Now, for the whole "topless jihad" thing. Femen's Inna Shevchenko explains the call to "topless jihad' (Note: This gives a last name to "Amina"; I neither know if it's correct nor do I approve of publicizing it if it is)::
We have appealed to the world for support and the world has answered! The fate of the Femen Tunisia activist Amina Tyler has shaken up and united thousands of women across the globe. Amina's act of civil disobedience has brought down upon her the lethal hatred of inhuman beasts, for whom killing a woman is more natural than recognising her right to do as she pleases with her own body.  
For them, we now see, the love of freedom is the most dangerous kind of psychiatric illness, one demanding radical forced treatment in the spirit of fascist punitive medicine. The 'Arab Spring', for the women of  North Africa, has turned out to be a frigid sharia winter that has deprived them of what few political rights and liberties they enjoyed.
Stoning and flogging, kidnapping and rape, forced psychiatric treatment and other sorts of physical and psychological torture are what the new Sharia Caliphate has in store for women . . .
. . . Religious dictatorship begins by enslaving women but a woman's act of self-liberation is the first step toward destroying the sharia regime.  Topless protests are the battle flags of women's resistance, a symbol of a woman's acquisition of rights over her own body!
Femen declares 4 April the day of relentless topless jihad against Islamism!  
Show solidarity with brave Amina Tyler from Tunisia!  Come to the embassy of the Republic of Tunisia and protest topless, with "My Body Against Islamism!" written on your body, take a photo of yourself, and post it on your social network page, as well as on the Femen Facebook Fan Page at facebook.com/Femen.UA.
This day will mark the beginning of a new, genuine Arab Spring, after which true freedom, freedom without mullahs and caliphs, will come to Tunisia!  Long live the  topless jihad against infidels!  Our tits are deadlier than your stones!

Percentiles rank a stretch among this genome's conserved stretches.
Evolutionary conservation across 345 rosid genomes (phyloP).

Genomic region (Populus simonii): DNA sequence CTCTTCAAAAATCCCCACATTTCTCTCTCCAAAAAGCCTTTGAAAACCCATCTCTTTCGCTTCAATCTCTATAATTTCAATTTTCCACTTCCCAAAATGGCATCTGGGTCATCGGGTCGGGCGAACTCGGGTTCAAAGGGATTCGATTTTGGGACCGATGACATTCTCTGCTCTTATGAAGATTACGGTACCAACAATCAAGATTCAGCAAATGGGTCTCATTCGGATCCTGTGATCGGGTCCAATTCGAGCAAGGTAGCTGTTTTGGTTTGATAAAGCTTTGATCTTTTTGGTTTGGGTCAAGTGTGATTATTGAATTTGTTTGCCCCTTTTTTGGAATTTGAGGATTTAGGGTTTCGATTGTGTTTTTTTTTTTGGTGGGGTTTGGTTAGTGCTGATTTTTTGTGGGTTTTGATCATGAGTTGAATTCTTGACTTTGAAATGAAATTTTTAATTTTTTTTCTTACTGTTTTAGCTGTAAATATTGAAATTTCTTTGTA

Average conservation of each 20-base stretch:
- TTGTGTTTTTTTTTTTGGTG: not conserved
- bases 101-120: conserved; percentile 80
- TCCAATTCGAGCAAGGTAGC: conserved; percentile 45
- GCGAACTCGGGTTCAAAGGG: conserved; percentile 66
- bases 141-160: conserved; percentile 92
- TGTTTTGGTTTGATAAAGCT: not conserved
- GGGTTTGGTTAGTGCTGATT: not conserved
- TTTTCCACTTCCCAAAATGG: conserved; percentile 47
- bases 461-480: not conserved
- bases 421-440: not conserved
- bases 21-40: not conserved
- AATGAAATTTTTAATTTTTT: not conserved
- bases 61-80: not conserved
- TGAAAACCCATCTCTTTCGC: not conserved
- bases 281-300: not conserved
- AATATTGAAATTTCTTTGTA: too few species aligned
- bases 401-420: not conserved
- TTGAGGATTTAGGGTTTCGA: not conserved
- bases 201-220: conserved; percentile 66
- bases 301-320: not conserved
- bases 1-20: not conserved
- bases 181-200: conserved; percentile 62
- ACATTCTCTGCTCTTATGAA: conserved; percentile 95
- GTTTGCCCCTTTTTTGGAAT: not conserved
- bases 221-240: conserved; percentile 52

Are you certain about that last part? Of all the words I've seen applied to female breasts, "deadlier" is one I'm not really sure I'd have thought of (or want to).  Also, I thought "freedom without mullahs and caliphs" came to Tunisia some time back, and stones weren't in play, but then I've seen Tunisian resort beaches, and perhaps Inna Shevchenko hasn't.

If a whole lot of people in the West want to take their tops off to support Amina on April 4, hey, I certainly won't complain, it's their right, but I doubt if it will change anything.  And I doubt if we'll see much solidarity in the Middle East itself. Sometime in the next few days (when I finish reading it) I plan to review Shereen El-Feki's new book on sexuality in the Arab world, which directly addresses some of these issues. But I feel it really comes down to the question of audience: Aliaa Elmahdy and Amina are great fodder for the Western media, but the women on the front lines are out there fighting in Tahrir Square and elsewhere against harassment and rape. Luck and safety to Amina, but more power still to the women at the front lines.


Anonymous said...

I thought this was a very thoughtful and nuanced article on an issue that tends (intentionally?) to lead to sensationalism on all sides. I think your focus on the need to fight everyday harrassment as the priority as being particularly interesting.

Kaouther said...

well put, thanks for letting people know what is actually going on! In the case of amina, not only is she safe and sound under the islamist government, but we are yet to find out why she has actually done this? My assumption is, as with many other Tunisian feminist who talk about their diminishing rights in Tunisia (including her lawyer who, petitioned the Ben Ali govt to do something about the increasing visibility of Hijab in the streets), they are usually referring to the hijab being permissible in tunisia after decades of it being banned. Many fear that this some how infringes on their rights, despite there being no mention of anyone being forced to cover. The reality is, after speaking to Tunisian women who oppose the hijab, their reasoning is usually 'the social image of tunisia will change in the eyes of the west'